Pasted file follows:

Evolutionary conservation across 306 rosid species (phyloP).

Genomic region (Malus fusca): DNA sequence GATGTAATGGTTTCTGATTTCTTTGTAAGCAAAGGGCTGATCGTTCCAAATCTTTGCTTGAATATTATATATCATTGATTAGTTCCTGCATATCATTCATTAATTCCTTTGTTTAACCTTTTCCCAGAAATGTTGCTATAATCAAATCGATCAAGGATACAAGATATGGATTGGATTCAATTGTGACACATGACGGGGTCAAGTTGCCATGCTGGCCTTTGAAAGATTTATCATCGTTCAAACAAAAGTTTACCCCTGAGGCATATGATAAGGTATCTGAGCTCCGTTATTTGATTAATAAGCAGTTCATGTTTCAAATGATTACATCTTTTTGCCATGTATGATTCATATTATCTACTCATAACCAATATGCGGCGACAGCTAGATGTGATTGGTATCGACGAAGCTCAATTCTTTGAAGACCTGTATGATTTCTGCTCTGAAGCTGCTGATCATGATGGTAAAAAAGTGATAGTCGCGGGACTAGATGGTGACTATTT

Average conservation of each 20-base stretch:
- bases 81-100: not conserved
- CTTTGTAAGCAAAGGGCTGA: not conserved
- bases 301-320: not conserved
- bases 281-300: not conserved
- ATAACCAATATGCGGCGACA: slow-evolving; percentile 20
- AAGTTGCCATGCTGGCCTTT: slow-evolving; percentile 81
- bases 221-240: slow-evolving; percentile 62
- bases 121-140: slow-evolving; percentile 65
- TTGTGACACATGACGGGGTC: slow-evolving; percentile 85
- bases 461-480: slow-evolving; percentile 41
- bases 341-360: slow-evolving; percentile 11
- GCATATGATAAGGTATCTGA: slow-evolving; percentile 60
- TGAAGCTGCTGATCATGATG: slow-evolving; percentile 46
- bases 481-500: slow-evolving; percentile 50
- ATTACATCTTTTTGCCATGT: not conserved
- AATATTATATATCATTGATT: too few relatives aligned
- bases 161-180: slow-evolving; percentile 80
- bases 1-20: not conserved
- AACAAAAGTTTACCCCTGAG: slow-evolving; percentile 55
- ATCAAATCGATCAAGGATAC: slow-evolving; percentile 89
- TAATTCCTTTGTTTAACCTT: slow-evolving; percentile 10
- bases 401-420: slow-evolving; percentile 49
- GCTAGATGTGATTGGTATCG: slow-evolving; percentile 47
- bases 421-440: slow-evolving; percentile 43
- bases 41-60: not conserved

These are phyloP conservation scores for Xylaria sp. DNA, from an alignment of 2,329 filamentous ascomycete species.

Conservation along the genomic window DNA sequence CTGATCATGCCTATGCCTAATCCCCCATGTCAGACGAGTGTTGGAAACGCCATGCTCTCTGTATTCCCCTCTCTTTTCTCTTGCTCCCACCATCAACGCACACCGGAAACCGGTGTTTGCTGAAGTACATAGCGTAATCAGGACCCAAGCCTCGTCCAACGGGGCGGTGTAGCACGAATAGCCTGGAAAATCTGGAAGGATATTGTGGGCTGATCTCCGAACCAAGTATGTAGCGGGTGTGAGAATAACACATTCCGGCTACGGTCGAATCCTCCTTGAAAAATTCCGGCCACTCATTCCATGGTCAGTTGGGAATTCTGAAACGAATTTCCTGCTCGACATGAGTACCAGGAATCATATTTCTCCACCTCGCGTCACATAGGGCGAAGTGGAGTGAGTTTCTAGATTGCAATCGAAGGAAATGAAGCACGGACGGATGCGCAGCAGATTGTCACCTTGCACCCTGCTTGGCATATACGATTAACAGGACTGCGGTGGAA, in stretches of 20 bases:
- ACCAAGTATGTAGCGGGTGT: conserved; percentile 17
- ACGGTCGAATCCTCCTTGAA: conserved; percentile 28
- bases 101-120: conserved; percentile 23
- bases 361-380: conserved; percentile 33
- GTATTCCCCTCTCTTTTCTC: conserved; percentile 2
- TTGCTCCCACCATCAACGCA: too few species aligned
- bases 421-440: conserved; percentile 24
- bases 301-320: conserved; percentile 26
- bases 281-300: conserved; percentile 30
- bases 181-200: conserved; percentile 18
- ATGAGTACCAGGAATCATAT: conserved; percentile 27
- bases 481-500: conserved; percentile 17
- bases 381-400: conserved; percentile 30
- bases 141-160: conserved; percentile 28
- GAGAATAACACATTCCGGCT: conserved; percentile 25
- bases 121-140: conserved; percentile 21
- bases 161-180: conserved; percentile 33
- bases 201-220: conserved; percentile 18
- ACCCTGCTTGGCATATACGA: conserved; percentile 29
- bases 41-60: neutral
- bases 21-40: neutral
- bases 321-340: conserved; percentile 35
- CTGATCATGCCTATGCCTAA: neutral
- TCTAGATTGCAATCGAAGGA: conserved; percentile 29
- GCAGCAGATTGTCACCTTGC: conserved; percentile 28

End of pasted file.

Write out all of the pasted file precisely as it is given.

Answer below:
Evolutionary conservation across 306 rosid species (phyloP).

Genomic region (Malus fusca): DNA sequence GATGTAATGGTTTCTGATTTCTTTGTAAGCAAAGGGCTGATCGTTCCAAATCTTTGCTTGAATATTATATATCATTGATTAGTTCCTGCATATCATTCATTAATTCCTTTGTTTAACCTTTTCCCAGAAATGTTGCTATAATCAAATCGATCAAGGATACAAGATATGGATTGGATTCAATTGTGACACATGACGGGGTCAAGTTGCCATGCTGGCCTTTGAAAGATTTATCATCGTTCAAACAAAAGTTTACCCCTGAGGCATATGATAAGGTATCTGAGCTCCGTTATTTGATTAATAAGCAGTTCATGTTTCAAATGATTACATCTTTTTGCCATGTATGATTCATATTATCTACTCATAACCAATATGCGGCGACAGCTAGATGTGATTGGTATCGACGAAGCTCAATTCTTTGAAGACCTGTATGATTTCTGCTCTGAAGCTGCTGATCATGATGGTAAAAAAGTGATAGTCGCGGGACTAGATGGTGACTATTT

Average conservation of each 20-base stretch:
- bases 81-100: not conserved
- CTTTGTAAGCAAAGGGCTGA: not conserved
- bases 301-320: not conserved
- bases 281-300: not conserved
- ATAACCAATATGCGGCGACA: slow-evolving; percentile 20
- AAGTTGCCATGCTGGCCTTT: slow-evolving; percentile 81
- bases 221-240: slow-evolving; percentile 62
- bases 121-140: slow-evolving; percentile 65
- TTGTGACACATGACGGGGTC: slow-evolving; percentile 85
- bases 461-480: slow-evolving; percentile 41
- bases 341-360: slow-evolving; percentile 11
- GCATATGATAAGGTATCTGA: slow-evolving; percentile 60
- TGAAGCTGCTGATCATGATG: slow-evolving; percentile 46
- bases 481-500: slow-evolving; percentile 50
- ATTACATCTTTTTGCCATGT: not conserved
- AATATTATATATCATTGATT: too few relatives aligned
- bases 161-180: slow-evolving; percentile 80
- bases 1-20: not conserved
- AACAAAAGTTTACCCCTGAG: slow-evolving; percentile 55
- ATCAAATCGATCAAGGATAC: slow-evolving; percentile 89
- TAATTCCTTTGTTTAACCTT: slow-evolving; percentile 10
- bases 401-420: slow-evolving; percentile 49
- GCTAGATGTGATTGGTATCG: slow-evolving; percentile 47
- bases 421-440: slow-evolving; percentile 43
- bases 41-60: not conserved

These are phyloP conservation scores for Xylaria sp. DNA, from an alignment of 2,329 filamentous ascomycete species.

Conservation along the genomic window DNA sequence CTGATCATGCCTATGCCTAATCCCCCATGTCAGACGAGTGTTGGAAACGCCATGCTCTCTGTATTCCCCTCTCTTTTCTCTTGCTCCCACCATCAACGCACACCGGAAACCGGTGTTTGCTGAAGTACATAGCGTAATCAGGACCCAAGCCTCGTCCAACGGGGCGGTGTAGCACGAATAGCCTGGAAAATCTGGAAGGATATTGTGGGCTGATCTCCGAACCAAGTATGTAGCGGGTGTGAGAATAACACATTCCGGCTACGGTCGAATCCTCCTTGAAAAATTCCGGCCACTCATTCCATGGTCAGTTGGGAATTCTGAAACGAATTTCCTGCTCGACATGAGTACCAGGAATCATATTTCTCCACCTCGCGTCACATAGGGCGAAGTGGAGTGAGTTTCTAGATTGCAATCGAAGGAAATGAAGCACGGACGGATGCGCAGCAGATTGTCACCTTGCACCCTGCTTGGCATATACGATTAACAGGACTGCGGTGGAA, in stretches of 20 bases:
- ACCAAGTATGTAGCGGGTGT: conserved; percentile 17
- ACGGTCGAATCCTCCTTGAA: conserved; percentile 28
- bases 101-120: conserved; percentile 23
- bases 361-380: conserved; percentile 33
- GTATTCCCCTCTCTTTTCTC: conserved; percentile 2
- TTGCTCCCACCATCAACGCA: too few species aligned
- bases 421-440: conserved; percentile 24
- bases 301-320: conserved; percentile 26
- bases 281-300: conserved; percentile 30
- bases 181-200: conserved; percentile 18
- ATGAGTACCAGGAATCATAT: conserved; percentile 27
- bases 481-500: conserved; percentile 17
- bases 381-400: conserved; percentile 30
- bases 141-160: conserved; percentile 28
- GAGAATAACACATTCCGGCT: conserved; percentile 25
- bases 121-140: conserved; percentile 21
- bases 161-180: conserved; percentile 33
- bases 201-220: conserved; percentile 18
- ACCCTGCTTGGCATATACGA: conserved; percentile 29
- bases 41-60: neutral
- bases 21-40: neutral
- bases 321-340: conserved; percentile 35
- CTGATCATGCCTATGCCTAA: neutral
- TCTAGATTGCAATCGAAGGA: conserved; percentile 29
- GCAGCAGATTGTCACCTTGC: conserved; percentile 28